The mens rea for murder is defined as malice aforethought, which has come to mean either an intention to kill or an intention to cause grievous bodily harm.
The common-law designation of murder mens rea; covers a wide range of mental states.
(law) criminal intent; the thoughts and intentions behind a wrongful act (including knowledge that the act is illegal); often at issue in murder trials
A state of mind requirement for murder. It is either an intent to kill or an intent to do an extremely dangerous act with a conscious disregard for the consequences.
Mental state required to prove murder.
Malice Aforethought is a 1931 murder mystery novel written by Anthony Berkeley Cox, using the name Francis Iles. It involves a Devon physician who slowly poisons his domineering wife to death so he may be with the woman he loves. The novel is a groundbreaking work in that it was the first in the genre to reveal the murderer's identity at the beginning of the story and grant the reader insight into the workings of a criminal mind.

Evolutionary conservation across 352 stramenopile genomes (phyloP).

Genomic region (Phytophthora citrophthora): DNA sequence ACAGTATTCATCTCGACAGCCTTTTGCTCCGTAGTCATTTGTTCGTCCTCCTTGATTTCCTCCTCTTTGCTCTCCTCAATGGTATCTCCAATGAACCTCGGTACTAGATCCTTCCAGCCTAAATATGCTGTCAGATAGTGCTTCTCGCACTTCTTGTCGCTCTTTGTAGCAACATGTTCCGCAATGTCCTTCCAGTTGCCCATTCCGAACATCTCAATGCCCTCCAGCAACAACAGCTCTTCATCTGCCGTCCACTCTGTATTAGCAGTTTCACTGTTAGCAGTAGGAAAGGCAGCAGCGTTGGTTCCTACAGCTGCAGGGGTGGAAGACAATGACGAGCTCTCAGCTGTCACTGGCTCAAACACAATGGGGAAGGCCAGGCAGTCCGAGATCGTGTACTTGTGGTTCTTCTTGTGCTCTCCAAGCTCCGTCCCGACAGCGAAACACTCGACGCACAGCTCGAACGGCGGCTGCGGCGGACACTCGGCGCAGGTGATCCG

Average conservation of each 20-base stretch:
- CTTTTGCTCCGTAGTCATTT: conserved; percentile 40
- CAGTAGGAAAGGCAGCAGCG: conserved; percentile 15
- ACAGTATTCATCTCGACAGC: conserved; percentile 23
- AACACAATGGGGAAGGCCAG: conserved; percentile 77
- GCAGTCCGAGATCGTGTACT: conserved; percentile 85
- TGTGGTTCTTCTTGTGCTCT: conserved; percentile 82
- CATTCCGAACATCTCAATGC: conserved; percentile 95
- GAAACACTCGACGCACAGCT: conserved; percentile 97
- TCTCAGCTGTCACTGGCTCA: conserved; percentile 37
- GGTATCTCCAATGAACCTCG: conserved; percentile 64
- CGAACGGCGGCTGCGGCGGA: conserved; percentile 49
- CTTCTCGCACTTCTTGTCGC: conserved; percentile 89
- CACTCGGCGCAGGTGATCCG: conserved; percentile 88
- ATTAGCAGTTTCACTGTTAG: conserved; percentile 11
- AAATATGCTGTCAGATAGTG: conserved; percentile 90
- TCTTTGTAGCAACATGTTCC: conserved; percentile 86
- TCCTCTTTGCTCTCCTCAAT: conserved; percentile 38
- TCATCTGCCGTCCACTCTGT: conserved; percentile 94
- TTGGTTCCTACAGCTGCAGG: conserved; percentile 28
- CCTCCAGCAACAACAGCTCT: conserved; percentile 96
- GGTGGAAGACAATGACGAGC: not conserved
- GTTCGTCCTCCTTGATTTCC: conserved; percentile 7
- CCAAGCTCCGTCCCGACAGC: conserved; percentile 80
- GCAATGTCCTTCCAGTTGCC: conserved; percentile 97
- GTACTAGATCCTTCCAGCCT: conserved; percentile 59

Specifically in the criminal law, malice aforethought is the element of mens rea (Latin for "guilty mind") which must accompany the actus reus of death, in order to secure a conviction for murder under the common law.